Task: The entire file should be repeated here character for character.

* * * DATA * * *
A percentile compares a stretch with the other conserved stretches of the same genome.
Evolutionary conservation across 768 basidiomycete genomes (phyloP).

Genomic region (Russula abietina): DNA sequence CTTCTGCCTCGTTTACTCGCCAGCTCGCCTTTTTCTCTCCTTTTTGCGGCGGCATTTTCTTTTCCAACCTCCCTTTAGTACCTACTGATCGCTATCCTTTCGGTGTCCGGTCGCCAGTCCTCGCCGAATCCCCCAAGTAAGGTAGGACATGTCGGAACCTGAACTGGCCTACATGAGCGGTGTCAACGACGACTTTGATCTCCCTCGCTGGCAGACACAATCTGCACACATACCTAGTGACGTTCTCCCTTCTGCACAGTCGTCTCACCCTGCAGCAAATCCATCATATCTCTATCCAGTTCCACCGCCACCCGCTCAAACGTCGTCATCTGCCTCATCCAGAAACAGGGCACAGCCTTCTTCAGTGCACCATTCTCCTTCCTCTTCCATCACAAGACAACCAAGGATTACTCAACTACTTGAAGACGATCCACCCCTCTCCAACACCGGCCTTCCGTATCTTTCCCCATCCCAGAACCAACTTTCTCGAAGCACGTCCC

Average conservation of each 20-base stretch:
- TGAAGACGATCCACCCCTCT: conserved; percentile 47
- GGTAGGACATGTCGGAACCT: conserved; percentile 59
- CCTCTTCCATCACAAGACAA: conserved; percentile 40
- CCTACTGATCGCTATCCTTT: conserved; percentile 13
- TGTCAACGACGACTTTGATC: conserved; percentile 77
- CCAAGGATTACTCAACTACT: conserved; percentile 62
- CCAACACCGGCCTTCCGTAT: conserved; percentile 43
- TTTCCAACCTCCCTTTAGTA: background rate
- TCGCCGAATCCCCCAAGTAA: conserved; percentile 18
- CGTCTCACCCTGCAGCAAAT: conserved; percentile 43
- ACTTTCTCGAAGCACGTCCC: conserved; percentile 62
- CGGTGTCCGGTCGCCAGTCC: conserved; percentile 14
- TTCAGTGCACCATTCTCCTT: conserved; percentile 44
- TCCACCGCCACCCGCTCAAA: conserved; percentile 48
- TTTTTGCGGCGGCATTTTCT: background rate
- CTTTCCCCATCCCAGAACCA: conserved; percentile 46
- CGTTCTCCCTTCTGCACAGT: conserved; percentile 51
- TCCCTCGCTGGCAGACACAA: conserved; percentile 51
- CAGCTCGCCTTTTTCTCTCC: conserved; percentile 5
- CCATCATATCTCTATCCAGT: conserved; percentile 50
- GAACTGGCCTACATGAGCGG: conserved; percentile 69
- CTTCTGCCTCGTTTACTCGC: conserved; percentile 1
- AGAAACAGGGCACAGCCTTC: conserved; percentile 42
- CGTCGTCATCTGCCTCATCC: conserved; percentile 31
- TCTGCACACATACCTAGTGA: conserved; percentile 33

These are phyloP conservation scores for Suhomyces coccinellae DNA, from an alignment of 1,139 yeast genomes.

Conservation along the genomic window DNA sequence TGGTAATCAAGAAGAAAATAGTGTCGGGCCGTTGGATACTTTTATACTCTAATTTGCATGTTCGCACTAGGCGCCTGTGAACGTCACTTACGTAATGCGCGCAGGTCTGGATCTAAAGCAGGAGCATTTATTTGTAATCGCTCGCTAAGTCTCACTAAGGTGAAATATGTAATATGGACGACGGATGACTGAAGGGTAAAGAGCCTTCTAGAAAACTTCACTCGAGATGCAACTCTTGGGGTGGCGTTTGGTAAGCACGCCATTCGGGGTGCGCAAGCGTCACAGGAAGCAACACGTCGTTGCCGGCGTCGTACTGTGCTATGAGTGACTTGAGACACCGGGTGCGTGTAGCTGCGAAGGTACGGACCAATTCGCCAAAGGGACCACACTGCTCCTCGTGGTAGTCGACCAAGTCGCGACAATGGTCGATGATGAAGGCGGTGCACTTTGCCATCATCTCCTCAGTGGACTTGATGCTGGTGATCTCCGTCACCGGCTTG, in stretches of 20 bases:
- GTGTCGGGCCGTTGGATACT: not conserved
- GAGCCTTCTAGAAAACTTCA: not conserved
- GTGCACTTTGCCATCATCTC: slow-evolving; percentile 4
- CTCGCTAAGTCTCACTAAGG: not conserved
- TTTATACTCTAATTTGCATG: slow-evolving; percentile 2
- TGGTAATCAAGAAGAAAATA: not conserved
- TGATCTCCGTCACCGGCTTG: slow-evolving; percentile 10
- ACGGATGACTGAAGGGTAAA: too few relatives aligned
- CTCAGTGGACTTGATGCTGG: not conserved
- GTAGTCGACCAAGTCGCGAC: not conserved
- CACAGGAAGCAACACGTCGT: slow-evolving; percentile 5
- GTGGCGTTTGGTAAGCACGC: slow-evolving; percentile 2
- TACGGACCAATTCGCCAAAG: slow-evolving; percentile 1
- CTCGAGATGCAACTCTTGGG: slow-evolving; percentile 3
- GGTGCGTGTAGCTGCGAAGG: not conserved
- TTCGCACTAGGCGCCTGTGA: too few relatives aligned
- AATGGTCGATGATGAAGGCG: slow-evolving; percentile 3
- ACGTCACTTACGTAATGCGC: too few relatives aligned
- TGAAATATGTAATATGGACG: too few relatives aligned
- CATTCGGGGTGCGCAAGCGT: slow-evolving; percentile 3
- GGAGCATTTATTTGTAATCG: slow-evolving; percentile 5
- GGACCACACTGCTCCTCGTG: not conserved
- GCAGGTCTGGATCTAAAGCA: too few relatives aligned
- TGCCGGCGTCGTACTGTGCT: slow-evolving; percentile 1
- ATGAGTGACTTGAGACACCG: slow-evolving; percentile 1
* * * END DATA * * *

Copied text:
A percentile compares a stretch with the other conserved stretches of the same genome.
Evolutionary conservation across 768 basidiomycete genomes (phyloP).

Genomic region (Russula abietina): DNA sequence CTTCTGCCTCGTTTACTCGCCAGCTCGCCTTTTTCTCTCCTTTTTGCGGCGGCATTTTCTTTTCCAACCTCCCTTTAGTACCTACTGATCGCTATCCTTTCGGTGTCCGGTCGCCAGTCCTCGCCGAATCCCCCAAGTAAGGTAGGACATGTCGGAACCTGAACTGGCCTACATGAGCGGTGTCAACGACGACTTTGATCTCCCTCGCTGGCAGACACAATCTGCACACATACCTAGTGACGTTCTCCCTTCTGCACAGTCGTCTCACCCTGCAGCAAATCCATCATATCTCTATCCAGTTCCACCGCCACCCGCTCAAACGTCGTCATCTGCCTCATCCAGAAACAGGGCACAGCCTTCTTCAGTGCACCATTCTCCTTCCTCTTCCATCACAAGACAACCAAGGATTACTCAACTACTTGAAGACGATCCACCCCTCTCCAACACCGGCCTTCCGTATCTTTCCCCATCCCAGAACCAACTTTCTCGAAGCACGTCCC

Average conservation of each 20-base stretch:
- TGAAGACGATCCACCCCTCT: conserved; percentile 47
- GGTAGGACATGTCGGAACCT: conserved; percentile 59
- CCTCTTCCATCACAAGACAA: conserved; percentile 40
- CCTACTGATCGCTATCCTTT: conserved; percentile 13
- TGTCAACGACGACTTTGATC: conserved; percentile 77
- CCAAGGATTACTCAACTACT: conserved; percentile 62
- CCAACACCGGCCTTCCGTAT: conserved; percentile 43
- TTTCCAACCTCCCTTTAGTA: background rate
- TCGCCGAATCCCCCAAGTAA: conserved; percentile 18
- CGTCTCACCCTGCAGCAAAT: conserved; percentile 43
- ACTTTCTCGAAGCACGTCCC: conserved; percentile 62
- CGGTGTCCGGTCGCCAGTCC: conserved; percentile 14
- TTCAGTGCACCATTCTCCTT: conserved; percentile 44
- TCCACCGCCACCCGCTCAAA: conserved; percentile 48
- TTTTTGCGGCGGCATTTTCT: background rate
- CTTTCCCCATCCCAGAACCA: conserved; percentile 46
- CGTTCTCCCTTCTGCACAGT: conserved; percentile 51
- TCCCTCGCTGGCAGACACAA: conserved; percentile 51
- CAGCTCGCCTTTTTCTCTCC: conserved; percentile 5
- CCATCATATCTCTATCCAGT: conserved; percentile 50
- GAACTGGCCTACATGAGCGG: conserved; percentile 69
- CTTCTGCCTCGTTTACTCGC: conserved; percentile 1
- AGAAACAGGGCACAGCCTTC: conserved; percentile 42
- CGTCGTCATCTGCCTCATCC: conserved; percentile 31
- TCTGCACACATACCTAGTGA: conserved; percentile 33

These are phyloP conservation scores for Suhomyces coccinellae DNA, from an alignment of 1,139 yeast genomes.

Conservation along the genomic window DNA sequence TGGTAATCAAGAAGAAAATAGTGTCGGGCCGTTGGATACTTTTATACTCTAATTTGCATGTTCGCACTAGGCGCCTGTGAACGTCACTTACGTAATGCGCGCAGGTCTGGATCTAAAGCAGGAGCATTTATTTGTAATCGCTCGCTAAGTCTCACTAAGGTGAAATATGTAATATGGACGACGGATGACTGAAGGGTAAAGAGCCTTCTAGAAAACTTCACTCGAGATGCAACTCTTGGGGTGGCGTTTGGTAAGCACGCCATTCGGGGTGCGCAAGCGTCACAGGAAGCAACACGTCGTTGCCGGCGTCGTACTGTGCTATGAGTGACTTGAGACACCGGGTGCGTGTAGCTGCGAAGGTACGGACCAATTCGCCAAAGGGACCACACTGCTCCTCGTGGTAGTCGACCAAGTCGCGACAATGGTCGATGATGAAGGCGGTGCACTTTGCCATCATCTCCTCAGTGGACTTGATGCTGGTGATCTCCGTCACCGGCTTG, in stretches of 20 bases:
- GTGTCGGGCCGTTGGATACT: not conserved
- GAGCCTTCTAGAAAACTTCA: not conserved
- GTGCACTTTGCCATCATCTC: slow-evolving; percentile 4
- CTCGCTAAGTCTCACTAAGG: not conserved
- TTTATACTCTAATTTGCATG: slow-evolving; percentile 2
- TGGTAATCAAGAAGAAAATA: not conserved
- TGATCTCCGTCACCGGCTTG: slow-evolving; percentile 10
- ACGGATGACTGAAGGGTAAA: too few relatives aligned
- CTCAGTGGACTTGATGCTGG: not conserved
- GTAGTCGACCAAGTCGCGAC: not conserved
- CACAGGAAGCAACACGTCGT: slow-evolving; percentile 5
- GTGGCGTTTGGTAAGCACGC: slow-evolving; percentile 2
- TACGGACCAATTCGCCAAAG: slow-evolving; percentile 1
- CTCGAGATGCAACTCTTGGG: slow-evolving; percentile 3
- GGTGCGTGTAGCTGCGAAGG: not conserved
- TTCGCACTAGGCGCCTGTGA: too few relatives aligned
- AATGGTCGATGATGAAGGCG: slow-evolving; percentile 3
- ACGTCACTTACGTAATGCGC: too few relatives aligned
- TGAAATATGTAATATGGACG: too few relatives aligned
- CATTCGGGGTGCGCAAGCGT: slow-evolving; percentile 3
- GGAGCATTTATTTGTAATCG: slow-evolving; percentile 5
- GGACCACACTGCTCCTCGTG: not conserved
- GCAGGTCTGGATCTAAAGCA: too few relatives aligned
- TGCCGGCGTCGTACTGTGCT: slow-evolving; percentile 1
- ATGAGTGACTTGAGACACCG: slow-evolving; percentile 1